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Table 2 The four levels of adoption of the GSF

From: Primary palliative care team perspectives on coordinating and managing people with advanced cancer in the community: a qualitative study

Level 1 Communication Compiling and maintaining a supportive care register to record, plan, and monitor patient care
Coordination Having a nominated coordinator to oversee implementation and maintenance of the framework
Level 2 Control of symptoms Patients’ symptoms, problems, concerns are assessed, recorded, discussed and acted upon to an agreed process. Advanced care planning tools are recommended
Continuity Systems to ensure continuity of care delivered by inter-professional teams and out-of-hours providers are used. Anticipatory care in place to reduce crises and inappropriate admissions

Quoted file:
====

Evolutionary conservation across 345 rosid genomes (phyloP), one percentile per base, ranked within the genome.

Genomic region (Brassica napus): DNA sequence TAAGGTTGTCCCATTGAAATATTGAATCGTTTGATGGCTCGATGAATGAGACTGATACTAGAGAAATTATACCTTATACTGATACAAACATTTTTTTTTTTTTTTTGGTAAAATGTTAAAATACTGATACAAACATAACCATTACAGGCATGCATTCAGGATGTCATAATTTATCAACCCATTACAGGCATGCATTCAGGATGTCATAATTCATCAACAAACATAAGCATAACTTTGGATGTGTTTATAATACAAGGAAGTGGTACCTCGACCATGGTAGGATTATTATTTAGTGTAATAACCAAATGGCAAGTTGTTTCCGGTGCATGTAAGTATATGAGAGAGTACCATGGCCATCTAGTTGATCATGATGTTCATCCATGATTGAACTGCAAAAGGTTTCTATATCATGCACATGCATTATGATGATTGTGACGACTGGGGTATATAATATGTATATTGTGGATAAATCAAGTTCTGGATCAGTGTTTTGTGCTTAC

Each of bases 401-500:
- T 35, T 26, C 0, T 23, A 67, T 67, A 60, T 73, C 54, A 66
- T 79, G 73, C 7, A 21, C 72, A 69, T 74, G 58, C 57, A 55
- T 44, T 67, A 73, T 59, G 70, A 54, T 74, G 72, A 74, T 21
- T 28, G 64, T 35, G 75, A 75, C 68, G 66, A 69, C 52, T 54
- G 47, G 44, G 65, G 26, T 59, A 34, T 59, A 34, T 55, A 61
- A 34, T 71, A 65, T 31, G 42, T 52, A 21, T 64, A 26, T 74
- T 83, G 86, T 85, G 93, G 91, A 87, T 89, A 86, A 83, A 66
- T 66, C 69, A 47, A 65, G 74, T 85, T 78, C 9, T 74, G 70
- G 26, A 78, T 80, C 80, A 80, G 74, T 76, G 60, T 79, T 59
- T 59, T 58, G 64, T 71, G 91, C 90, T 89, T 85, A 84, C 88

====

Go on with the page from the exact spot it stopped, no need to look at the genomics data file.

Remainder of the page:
Continued learning Commitment to learning about end-of-life care and developing action plans to meet identified learning needs. Reflection on past events, what went well and why, and what did not go well and why
Level 3 Carer support Work in partnership with carer and assess and support their needs for emotional, practical, and bereavement support
Care of the dying Appropriate care provided in the last days of life
Level 4 Sustain, embed and extend improvements in end-of-life care Sustain and build on all developments as standard practice. Develop a practice protocol and extend to other settings, e.g.: care homes, non-cancer, ACP